How many megapixels is our eyes? – Documentary Film Camera Techniques

Is there truth to those old-school adage “Eye-candy wins”? Well, you’re certainly welcome to share your own in the comments, but first, let’s all try to decide exactly how many megapixels our brains can distinguish.

How Many Megapixels Is Our Eyes?

First, I went to the American Ophthalmology Association website and searched the numbers on the “Eye-Cleaning Technology” page, which says, “eye-care products that clean up or remove dark spots from the eye may exceed the resolution of the images on the screen, and therefore may produce a higher magnification of the image. If you are using a smartphone or monitor that allows up to 120 ppi (Pixels Per Inch), or is the only device to show the magnified imagery, use the highest resolution graphics possible. For example, limit images to 1,500 by 1,500 pixels (pixels per inch or PPI) and/or 300 by 250 pixels (pixels per inch or pPI), even though image resolution may increase dramatically with each successive resolution increment. Be sure to see the “Eye-care Products” page on the American Ophthalmology Association website.”

Here are my findings: There were two images for each color condition I tested, so I tested all three. Here is their respective maximum PPI resolutions.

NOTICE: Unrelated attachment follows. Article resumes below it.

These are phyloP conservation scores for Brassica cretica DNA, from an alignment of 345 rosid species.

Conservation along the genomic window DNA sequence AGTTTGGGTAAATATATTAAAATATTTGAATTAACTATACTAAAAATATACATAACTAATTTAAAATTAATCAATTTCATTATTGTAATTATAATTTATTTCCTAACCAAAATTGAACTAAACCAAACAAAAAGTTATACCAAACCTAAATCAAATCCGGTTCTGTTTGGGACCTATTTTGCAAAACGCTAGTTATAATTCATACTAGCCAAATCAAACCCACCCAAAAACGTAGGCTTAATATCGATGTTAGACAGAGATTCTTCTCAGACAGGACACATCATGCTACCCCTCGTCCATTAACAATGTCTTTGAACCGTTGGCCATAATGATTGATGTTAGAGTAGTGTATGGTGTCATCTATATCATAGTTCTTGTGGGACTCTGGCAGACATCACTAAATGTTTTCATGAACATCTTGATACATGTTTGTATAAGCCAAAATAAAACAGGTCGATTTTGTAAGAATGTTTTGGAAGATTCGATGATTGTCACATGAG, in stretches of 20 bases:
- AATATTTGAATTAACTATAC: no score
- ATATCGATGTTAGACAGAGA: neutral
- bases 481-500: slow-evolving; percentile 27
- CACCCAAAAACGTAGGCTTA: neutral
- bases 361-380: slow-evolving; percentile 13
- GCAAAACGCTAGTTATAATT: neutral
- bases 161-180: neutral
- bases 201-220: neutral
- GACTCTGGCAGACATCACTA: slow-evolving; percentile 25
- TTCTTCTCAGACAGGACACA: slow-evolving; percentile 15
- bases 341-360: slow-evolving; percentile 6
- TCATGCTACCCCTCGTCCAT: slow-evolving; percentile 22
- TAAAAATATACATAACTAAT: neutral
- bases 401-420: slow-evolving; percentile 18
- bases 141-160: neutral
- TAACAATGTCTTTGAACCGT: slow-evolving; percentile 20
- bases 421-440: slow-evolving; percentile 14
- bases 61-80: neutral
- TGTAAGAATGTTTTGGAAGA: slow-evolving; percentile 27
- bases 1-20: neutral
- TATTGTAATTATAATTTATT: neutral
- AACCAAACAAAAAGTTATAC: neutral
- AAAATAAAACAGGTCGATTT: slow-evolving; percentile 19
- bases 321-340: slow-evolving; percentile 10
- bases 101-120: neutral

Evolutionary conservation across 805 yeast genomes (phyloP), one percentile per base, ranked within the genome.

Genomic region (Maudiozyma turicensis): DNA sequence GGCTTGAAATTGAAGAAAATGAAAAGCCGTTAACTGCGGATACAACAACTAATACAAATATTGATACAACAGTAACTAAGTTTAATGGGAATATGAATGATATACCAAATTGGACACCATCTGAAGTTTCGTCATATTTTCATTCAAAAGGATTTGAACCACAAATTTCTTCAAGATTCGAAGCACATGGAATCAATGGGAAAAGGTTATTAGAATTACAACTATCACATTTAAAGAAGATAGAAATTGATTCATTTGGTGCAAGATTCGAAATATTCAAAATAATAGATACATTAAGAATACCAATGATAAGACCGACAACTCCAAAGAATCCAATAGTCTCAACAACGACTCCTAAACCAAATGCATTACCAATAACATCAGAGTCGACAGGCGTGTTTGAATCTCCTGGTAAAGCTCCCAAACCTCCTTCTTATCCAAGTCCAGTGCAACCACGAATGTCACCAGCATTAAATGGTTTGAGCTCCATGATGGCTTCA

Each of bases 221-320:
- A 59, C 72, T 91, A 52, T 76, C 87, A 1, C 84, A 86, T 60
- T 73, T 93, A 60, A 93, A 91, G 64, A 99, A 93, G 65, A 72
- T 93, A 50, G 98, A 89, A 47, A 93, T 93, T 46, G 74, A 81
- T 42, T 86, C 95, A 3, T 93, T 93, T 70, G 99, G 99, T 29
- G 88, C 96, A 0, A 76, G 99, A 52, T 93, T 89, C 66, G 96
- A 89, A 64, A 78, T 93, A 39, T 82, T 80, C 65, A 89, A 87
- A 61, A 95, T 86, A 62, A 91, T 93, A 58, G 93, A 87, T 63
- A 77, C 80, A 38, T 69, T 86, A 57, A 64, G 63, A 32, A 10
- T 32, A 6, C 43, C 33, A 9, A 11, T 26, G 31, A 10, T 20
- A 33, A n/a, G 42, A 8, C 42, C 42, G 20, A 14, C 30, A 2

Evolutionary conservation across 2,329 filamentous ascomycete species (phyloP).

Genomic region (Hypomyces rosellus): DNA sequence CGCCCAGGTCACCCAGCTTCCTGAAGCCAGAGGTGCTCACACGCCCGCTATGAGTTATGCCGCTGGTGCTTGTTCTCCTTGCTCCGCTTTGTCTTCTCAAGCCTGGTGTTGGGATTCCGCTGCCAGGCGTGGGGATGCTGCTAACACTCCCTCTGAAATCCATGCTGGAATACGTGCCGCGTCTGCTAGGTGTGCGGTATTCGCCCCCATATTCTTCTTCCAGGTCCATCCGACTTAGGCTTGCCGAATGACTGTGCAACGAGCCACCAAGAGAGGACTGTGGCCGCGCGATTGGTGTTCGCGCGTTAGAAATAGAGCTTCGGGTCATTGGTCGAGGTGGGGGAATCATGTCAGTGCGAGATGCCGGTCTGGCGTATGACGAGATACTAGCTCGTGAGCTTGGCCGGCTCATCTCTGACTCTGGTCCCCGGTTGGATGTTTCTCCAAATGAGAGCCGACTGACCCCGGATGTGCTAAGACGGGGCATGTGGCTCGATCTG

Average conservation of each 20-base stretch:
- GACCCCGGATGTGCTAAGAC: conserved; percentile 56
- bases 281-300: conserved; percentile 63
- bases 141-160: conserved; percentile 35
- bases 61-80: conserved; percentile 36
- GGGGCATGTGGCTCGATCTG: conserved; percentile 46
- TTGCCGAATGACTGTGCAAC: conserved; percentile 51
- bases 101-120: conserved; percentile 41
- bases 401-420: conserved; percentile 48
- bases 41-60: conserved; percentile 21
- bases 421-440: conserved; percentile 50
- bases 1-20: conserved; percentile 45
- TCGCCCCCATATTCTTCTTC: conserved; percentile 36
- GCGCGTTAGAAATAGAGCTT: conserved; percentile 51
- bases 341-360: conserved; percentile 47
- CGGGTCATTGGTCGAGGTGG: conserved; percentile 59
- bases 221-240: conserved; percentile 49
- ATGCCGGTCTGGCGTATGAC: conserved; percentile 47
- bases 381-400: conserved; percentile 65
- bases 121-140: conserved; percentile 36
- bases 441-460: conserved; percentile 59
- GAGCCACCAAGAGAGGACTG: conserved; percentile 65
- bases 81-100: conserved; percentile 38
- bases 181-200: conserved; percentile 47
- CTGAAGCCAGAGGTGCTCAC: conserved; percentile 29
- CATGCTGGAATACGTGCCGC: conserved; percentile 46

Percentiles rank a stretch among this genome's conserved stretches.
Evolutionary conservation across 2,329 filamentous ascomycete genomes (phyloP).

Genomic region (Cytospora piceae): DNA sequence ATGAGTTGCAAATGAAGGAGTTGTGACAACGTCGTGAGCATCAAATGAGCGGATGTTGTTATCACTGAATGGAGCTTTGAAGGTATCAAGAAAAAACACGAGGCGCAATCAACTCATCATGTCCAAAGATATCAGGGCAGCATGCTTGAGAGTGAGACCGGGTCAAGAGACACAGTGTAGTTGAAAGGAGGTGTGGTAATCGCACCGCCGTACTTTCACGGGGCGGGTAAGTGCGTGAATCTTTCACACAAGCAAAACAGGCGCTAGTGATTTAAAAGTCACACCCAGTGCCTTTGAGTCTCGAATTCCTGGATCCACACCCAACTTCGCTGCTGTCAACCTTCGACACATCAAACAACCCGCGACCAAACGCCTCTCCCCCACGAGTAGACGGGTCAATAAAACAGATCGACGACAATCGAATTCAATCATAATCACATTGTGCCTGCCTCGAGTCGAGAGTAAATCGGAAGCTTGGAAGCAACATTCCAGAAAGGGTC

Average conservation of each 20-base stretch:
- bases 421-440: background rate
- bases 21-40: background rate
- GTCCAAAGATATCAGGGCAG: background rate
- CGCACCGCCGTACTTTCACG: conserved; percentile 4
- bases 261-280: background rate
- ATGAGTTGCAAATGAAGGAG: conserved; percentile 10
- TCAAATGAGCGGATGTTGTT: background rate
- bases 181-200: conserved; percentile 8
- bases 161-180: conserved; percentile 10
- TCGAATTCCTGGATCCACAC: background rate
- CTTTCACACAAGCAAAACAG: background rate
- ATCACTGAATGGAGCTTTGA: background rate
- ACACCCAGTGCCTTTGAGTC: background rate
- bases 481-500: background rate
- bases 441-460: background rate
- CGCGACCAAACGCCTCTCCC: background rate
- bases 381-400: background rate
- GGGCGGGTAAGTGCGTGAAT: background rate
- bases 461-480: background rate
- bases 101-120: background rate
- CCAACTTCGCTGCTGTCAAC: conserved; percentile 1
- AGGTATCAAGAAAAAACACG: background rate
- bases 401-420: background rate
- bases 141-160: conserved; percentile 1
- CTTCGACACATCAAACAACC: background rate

The first image in red was the most magnification of any picture I could have tested: the maximum PPI of 640 x 480 ppi which corresponds to the maximum resolution of a Samsung Galaxy S2.

Of the two images in red, the first image (which, in the case of the Samsung Galaxy S2, was also the widest) shows a lot of detail, but a great deal of dark noise. The second image (which, again, was the widest, but this image also had a lot of detail) showed much less noise, as expected.

And here are the maximum PPI “megapixels” I could get within the range of a smartphone:

A quick search turned up the following image:

At 640 x 480 ppi pixel count for “average” people’s eyes, this image has a maximum resolution of about 30 megapixels (or 25,700 pixels) while our eyes have a maximum resolution of about 20 to 25 megapixels; they are very different.

Now, if you take these two pictures side by side, you see that at least the “average person” has

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